Grant Lodge, North College Street, Elgin

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Ordnance Survey licence number 100057073. All rights reserved. © Copyright and database right 2019.

General Details and Location

Category
AT RISK
Name of Building
Grant Lodge
Other Name(s)
Elgin Library (former)
Address
North College Street, Elgin
Locality
Postcode
Planning Authority
Divisional Area
Reference No
2381
Listing Category
B
OS Grid Ref
NJ 21913 63049
Location Type
Urban
HS Reference No
30851

Description

2 storeys and attic, wide 3 bays; later 2-storey and raised basement wing to rear. Harled, polished ashlar margins and dressings. Advanced ashlar balustraded centre bay with channelled clasping angle pilaster strips and entrance fronted by early-mid 19th century tetrastyle porte-cochere; flanking canted bay windows with balustraded parapets to ground floor. 1st floor windows in architraves with canted bay to W elevation, and canted oriel in wing. Deep eaves band, cornice and blocking course; 12-pane sashes. Ridge stacks; piended slate roof. 2 storeys and attic, wide 3 bays; later 2-storey and raised basement wing to rear. Harled, polished ashlar margins and dressings. Advanced ashlar balustraded centre bay with channelled clasping angle pilaster strips and entrance fronted by early-mid 19th century tetrastyle porte-cochere; flanking canted bay windows with balustraded parapets to ground floor. First floor windows in architraves with canted bay to west elevation, and canted oriel in wing. Deep eaves band, cornice and blocking course; 12-pane sashes. Ridge stacks; piended slate roof.

Grant Lodge was commissioned by Sir James Grant for his aunt, Lady Innes and was designed by Robert Adam. The estimated cost of the building was £548.4.0. In 1790-91 the rear wing was added creating an L-plan building as shown on Wood s Town Map of 1822. The canted bay windows and porte-cochere were added in the early-mid 19th century, when Grant Lodge was the jointure house of Louise, Countess of Seafield.

In the 20th century the house was used as Elgin's public library, until the early 1990s.

Listed building record revised in 2015. (Historic Environment Scotland List Entry)
(Historic Scotland)
Building Dates
1766-1769; 1790-91 addition to rear and early-mid 19th century alterations
Architects
Robert Adam

Category of Risk and Development History

Condition
Fair
Category of Risk
Low
Exemptions to State of Risk
Field Visits
12/7/2012, 14/7/2015
Development History
26 March 2004: The Northern Scot reports that a consultant has been employed to explore restoration as a local heritage centre, with costs estimated at £500,000. An inspection of the building will assess its current condition. Heritage Lottery funding may be sought.
The building was fire damaged in 2003.
4 June 2004: The Northern Scot reports that the consultant's report has concluded that use as a heritage centre will not be economically viable. Councillors are now being urged to decide on a new future use, including a clubhouse or offices for the Registrar of Births, Marriages and Deaths.
January 2005: Building remains boarded up.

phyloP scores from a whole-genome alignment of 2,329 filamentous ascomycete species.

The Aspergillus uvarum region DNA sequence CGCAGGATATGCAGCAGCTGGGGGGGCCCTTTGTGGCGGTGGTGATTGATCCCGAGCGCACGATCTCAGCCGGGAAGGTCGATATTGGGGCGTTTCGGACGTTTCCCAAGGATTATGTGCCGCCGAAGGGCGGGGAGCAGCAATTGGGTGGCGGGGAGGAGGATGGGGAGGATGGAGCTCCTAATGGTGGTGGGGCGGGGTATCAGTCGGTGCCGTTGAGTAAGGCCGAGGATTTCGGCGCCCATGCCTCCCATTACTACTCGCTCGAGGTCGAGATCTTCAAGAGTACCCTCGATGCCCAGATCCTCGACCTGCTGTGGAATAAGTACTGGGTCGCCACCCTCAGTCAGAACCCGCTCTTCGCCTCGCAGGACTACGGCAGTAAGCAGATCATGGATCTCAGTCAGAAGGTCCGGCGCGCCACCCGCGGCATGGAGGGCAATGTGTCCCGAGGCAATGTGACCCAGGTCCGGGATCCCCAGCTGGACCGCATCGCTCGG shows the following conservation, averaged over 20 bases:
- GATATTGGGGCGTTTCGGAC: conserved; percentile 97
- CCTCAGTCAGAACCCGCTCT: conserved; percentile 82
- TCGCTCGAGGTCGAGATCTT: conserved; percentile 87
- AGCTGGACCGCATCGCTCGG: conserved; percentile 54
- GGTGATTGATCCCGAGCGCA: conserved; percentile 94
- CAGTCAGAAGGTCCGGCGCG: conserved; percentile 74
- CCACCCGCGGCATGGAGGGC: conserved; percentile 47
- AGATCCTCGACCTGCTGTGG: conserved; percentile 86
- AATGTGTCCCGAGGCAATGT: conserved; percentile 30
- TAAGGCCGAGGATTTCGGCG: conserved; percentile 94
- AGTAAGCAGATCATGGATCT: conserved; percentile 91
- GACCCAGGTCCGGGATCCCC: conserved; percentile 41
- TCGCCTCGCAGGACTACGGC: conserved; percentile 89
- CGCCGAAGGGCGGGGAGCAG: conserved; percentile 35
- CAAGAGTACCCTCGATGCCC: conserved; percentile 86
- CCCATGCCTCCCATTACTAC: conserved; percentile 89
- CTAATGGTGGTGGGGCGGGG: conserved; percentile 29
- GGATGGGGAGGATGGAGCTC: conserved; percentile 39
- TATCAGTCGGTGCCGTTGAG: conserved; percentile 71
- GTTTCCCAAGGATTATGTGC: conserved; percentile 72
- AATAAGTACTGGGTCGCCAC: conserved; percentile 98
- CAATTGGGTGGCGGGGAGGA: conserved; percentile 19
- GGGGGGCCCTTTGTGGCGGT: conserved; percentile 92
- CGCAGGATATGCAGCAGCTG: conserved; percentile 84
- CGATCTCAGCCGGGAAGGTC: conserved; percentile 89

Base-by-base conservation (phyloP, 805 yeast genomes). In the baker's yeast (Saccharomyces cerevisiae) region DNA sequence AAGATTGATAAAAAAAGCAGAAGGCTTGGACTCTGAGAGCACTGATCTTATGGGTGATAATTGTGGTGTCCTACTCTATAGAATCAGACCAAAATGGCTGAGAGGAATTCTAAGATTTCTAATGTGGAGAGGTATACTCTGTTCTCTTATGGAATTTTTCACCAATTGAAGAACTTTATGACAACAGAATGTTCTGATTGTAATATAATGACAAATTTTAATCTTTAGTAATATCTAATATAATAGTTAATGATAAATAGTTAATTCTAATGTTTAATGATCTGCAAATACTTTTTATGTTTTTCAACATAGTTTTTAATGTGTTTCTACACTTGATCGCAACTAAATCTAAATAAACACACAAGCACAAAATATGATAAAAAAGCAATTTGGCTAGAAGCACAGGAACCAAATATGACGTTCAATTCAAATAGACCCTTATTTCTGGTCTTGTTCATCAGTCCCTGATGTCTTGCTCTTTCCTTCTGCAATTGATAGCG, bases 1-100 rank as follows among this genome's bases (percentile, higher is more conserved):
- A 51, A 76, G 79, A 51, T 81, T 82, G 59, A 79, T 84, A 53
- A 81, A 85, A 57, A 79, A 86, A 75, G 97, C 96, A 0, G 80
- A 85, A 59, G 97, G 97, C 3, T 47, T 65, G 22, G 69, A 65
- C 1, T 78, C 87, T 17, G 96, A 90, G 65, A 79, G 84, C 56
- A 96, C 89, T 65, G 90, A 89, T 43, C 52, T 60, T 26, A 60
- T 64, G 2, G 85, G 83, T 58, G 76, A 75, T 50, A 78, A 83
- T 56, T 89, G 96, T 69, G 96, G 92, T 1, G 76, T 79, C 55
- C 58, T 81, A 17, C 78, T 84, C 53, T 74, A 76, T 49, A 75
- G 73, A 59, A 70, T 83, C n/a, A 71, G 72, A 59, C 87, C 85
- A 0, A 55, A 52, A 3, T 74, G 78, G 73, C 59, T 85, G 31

March 2007: SCT is contacted by a member of the public concerned for the future of Grant Lodge.
March 2007: Northern Scot reports that students from Robert Gordon's University have been challenged with drawing up ideas for the future use of Grant's Lodge. The article goes on to report that Moray Council are considering the option of lease to a third party.
January 2008: The Northern Scot reports that the feasibility study carried out by the Highland Buildings Preservation Trust on behalf of Moray Council has estimated the cost of converting the building into an arts centre between £3.1 - £4.5 million. The article reports that at a local community council meeting, the members agreed it would be too much of a financial burden to renovate the Lodge. No formal decision on the lodge has been decided by Moray Council.
12 July 2012: External inspection finds the substantial building in fair condition but boarded up and disused. There is evidence of areas of dampness especially at the North East corner wher casual vandalism has occurred. STV News reported in Feb 2012 that funding towards the £2.6 million project to restore the building had been approved by Moray Council in principle to convert the former library into a heritage centre, registrar's office and visitor information centre. The article goes on to note the project is intended to form part of wider plans to create an Elgin Heritage Trail. In May 2012 tenders for a design design to work on the project were issued by the Council.
28 March 2013: At the progress report for the "Castle to Cathedral to Cashmere" heritage trail (of which Grant Lodge forms part) to Councillors in March 2013, concerns were expressed at the costs for the restoration of the Lodge in light of the £30 million cost savings the Moray Council is having to identify. Council officials have been tasked with exploring alternative options for the site to enable Councillors to take a decision on the level of investment the Moray Council will put forward for Grant Lodge.
14 July 2015: External inspection finds the property boarded up and in declining condition. The Press and Journal reported (14 Aug 2014) on options being explored for the re-use of the building and associated park.

Guides to Development

Conservation Area
Planning Authority Contact
PAC Telephone Number
01343 563270

Availability

Current Availability
Unknown
Appointed Agents
Price
Occupancy
Vacant
Occupancy Type
N/A
Present/Former Uses
Name of Owners
Moray Council Libraries and Museums
Type of Ownership
Local Authority

Information Services

Additional Contacts/Information Source
Bibliography
Online Resources
Classification
Libraries, Archives and Record Offices
Original Entry Date
26-MAR-04
Date of Last Edit
29/12/2015